Certain parts of the Bible are easy to appreciate. We know we should not murder, steal or commit adulerty. We know why we should try to love our neighbors as ourselves. Even if we struggle to follow these types of laws, we know they matter today.
Yet, certain other parts seem irrelevant. Difficult biblical passages challenge us constantly. One of them addresses the topic of leprosy.
In the book of Leviticus, the Bible prescribes an intricate series of actions to be taken when someone has leprosy, including quarantine and sacrificial offerings.
Then it proceeds to describe a series of ritual actions to be taken after the sores have healed. The language is technical and graphic. Clearly, the spread of leprosy was a concern at the time. Yet, what possible meaning can it have for us today?
Here are two possible answers:
1. The 11th century Jewish sage Rashi pointed out that the Hebrew word for leprosy resembles the Hebrew word for “gossip.” Like leprosy, gossip spreads quickly through a community. It hurts those whom it infects. It can also isolate people from one another.
It can even kill, as has been so tragically reflected in recent reports about the suicides of two female teens whose lives had been plagued by gossip and bullying. We need to do everything we can to guard against and avoid gossip.
2. The 18th century sage Samson Hirsch points out that the Bible suggests leprosy strikes “only after the land has been completely divided up into individual holdings so that every home has its own permanent inhabitant.” In other words, the people did not experienced a leprosy crisis until they had settled into their homes.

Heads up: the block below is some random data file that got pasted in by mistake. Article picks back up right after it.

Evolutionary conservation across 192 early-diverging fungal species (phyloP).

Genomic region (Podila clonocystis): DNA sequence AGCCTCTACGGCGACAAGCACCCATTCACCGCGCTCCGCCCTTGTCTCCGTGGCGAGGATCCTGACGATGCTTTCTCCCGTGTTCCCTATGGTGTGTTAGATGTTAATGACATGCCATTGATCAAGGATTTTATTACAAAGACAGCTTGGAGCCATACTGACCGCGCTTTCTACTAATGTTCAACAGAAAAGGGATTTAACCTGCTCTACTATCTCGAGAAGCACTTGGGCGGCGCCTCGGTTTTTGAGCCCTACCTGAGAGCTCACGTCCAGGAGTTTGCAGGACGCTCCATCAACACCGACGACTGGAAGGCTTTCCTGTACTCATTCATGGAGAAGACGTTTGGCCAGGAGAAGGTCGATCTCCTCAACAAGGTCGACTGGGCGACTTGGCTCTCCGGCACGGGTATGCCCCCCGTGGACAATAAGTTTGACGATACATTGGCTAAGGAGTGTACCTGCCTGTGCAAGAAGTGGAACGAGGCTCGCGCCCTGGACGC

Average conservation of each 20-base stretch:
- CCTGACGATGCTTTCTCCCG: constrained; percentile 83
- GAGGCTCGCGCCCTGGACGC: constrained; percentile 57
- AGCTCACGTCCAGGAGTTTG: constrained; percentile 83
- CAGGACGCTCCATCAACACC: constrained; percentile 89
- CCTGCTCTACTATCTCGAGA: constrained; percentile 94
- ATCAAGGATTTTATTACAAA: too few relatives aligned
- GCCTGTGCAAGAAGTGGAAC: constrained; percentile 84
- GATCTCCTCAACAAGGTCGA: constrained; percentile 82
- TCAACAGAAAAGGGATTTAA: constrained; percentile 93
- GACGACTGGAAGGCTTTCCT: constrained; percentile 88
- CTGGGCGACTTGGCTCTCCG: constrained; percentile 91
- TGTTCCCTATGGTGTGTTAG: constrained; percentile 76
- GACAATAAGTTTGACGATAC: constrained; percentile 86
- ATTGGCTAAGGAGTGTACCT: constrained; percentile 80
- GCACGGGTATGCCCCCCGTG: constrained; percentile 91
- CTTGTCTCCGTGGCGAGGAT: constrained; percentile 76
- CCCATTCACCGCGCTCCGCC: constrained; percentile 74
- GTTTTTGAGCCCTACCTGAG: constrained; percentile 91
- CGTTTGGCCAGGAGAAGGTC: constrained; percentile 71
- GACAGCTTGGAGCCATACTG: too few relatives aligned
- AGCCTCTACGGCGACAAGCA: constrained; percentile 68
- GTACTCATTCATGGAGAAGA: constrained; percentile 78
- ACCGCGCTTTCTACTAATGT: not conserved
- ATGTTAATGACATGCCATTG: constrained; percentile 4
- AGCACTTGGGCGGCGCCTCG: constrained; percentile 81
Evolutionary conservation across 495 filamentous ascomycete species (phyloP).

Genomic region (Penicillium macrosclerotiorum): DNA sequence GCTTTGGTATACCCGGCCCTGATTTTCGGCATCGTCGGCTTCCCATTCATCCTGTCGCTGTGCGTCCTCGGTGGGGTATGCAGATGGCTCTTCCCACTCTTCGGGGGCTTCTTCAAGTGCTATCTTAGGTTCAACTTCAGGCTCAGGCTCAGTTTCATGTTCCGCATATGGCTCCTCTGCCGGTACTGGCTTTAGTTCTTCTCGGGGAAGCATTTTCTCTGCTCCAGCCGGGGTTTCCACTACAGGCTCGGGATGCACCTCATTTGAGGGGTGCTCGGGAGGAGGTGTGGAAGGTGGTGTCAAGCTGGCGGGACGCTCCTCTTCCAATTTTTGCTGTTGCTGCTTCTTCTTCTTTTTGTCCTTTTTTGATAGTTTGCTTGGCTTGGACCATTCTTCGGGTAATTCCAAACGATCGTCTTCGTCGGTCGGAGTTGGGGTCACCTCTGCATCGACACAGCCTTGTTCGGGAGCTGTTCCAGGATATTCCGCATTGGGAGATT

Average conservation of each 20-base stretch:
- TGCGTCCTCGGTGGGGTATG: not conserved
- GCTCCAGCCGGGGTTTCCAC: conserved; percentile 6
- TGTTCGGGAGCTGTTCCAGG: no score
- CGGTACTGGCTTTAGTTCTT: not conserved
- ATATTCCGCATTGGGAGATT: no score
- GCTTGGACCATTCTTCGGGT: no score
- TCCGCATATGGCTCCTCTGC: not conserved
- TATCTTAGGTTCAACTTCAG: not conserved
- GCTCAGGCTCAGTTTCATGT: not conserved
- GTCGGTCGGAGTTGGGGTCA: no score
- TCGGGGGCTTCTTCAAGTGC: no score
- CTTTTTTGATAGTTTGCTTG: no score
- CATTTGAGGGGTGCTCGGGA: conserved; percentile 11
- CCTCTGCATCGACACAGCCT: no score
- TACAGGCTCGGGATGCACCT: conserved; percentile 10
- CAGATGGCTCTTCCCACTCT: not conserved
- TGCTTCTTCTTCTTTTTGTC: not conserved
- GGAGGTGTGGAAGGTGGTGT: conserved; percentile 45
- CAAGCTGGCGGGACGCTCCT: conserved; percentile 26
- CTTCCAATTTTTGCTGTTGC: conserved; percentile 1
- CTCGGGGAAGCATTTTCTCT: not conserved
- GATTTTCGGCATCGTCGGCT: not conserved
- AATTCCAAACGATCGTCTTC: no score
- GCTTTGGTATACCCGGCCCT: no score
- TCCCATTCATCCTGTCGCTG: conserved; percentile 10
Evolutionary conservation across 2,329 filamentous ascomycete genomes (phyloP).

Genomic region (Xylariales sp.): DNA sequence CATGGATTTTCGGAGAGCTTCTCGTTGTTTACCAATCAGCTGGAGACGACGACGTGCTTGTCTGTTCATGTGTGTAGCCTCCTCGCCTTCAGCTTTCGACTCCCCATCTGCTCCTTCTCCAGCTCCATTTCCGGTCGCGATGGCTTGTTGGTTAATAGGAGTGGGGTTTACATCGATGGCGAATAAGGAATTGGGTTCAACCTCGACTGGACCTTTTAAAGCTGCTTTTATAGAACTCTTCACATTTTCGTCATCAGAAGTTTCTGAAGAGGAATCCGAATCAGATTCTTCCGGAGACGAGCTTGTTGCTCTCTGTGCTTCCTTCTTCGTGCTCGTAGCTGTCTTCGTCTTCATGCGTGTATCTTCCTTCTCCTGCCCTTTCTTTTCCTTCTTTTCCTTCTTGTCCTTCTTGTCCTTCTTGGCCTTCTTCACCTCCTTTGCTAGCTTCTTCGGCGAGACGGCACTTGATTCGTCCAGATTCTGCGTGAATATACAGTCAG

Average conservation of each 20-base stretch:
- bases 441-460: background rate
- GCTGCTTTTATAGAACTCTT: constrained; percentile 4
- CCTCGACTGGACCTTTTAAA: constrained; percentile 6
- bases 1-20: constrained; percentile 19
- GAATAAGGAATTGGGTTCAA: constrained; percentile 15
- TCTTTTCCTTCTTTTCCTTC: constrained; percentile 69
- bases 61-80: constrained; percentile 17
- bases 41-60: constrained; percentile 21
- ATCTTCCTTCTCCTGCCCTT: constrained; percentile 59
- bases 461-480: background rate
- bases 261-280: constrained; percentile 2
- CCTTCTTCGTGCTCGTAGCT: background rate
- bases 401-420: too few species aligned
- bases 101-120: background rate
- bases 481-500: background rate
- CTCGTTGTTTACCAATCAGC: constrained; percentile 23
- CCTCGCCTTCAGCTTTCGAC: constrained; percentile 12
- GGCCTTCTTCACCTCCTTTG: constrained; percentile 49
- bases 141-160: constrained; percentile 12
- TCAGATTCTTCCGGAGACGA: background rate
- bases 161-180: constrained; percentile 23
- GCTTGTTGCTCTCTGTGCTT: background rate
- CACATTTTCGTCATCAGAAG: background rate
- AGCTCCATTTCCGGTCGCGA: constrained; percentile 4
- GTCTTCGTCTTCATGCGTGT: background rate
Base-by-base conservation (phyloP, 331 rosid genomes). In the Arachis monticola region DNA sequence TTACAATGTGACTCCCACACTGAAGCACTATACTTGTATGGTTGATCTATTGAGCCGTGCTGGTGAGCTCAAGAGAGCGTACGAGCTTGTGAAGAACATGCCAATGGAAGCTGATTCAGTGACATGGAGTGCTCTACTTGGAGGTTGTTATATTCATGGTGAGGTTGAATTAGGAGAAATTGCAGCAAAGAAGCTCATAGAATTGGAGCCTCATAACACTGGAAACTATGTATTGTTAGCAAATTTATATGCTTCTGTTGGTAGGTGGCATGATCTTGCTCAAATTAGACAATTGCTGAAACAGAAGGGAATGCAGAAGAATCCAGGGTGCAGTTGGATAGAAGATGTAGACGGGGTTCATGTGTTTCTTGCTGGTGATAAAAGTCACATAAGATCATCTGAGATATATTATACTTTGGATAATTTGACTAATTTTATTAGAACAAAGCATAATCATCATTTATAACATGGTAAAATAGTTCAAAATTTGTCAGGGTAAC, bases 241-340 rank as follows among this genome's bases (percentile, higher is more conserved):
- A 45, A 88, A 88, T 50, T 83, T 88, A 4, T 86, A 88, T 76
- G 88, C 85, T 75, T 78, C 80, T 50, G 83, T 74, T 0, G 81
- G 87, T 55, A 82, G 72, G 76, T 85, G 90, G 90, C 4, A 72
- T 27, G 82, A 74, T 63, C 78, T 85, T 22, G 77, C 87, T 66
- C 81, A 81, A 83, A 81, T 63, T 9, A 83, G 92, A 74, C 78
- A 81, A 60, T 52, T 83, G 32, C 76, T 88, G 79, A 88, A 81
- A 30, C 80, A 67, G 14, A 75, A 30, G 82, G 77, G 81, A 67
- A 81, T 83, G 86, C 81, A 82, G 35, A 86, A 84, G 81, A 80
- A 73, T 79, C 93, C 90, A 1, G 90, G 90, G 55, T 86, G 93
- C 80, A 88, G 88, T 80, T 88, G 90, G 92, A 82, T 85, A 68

While this observation does not make sense medically, it does convey a moral lesson. The way we behave where we spend the most time matters deeply.
It is easy to be polite in a restaurant or at work. It is easy to put on our game face or our good manners.
When we are settled in our homes, however; when we are with the people who know us best, we can become complacent. We can take them for granted. We can let our worst insticts take over
Hirsch uges us not to do so. The temptation to gossip, to spread ill will about others, exerts a stronger influence in a place where we know everyone. What we say can hurt people more sharply.
Thus, it is here that we have greater responsibility. It is here where our words matter most.
A fellow rabbi once told me that it’s easy to give a great sermon when you are the guest speaker. The harder and more important sermon is the one we tell with our lives. It is the one we deliver with our deeds. It is the one we live with our hands and our hearts.
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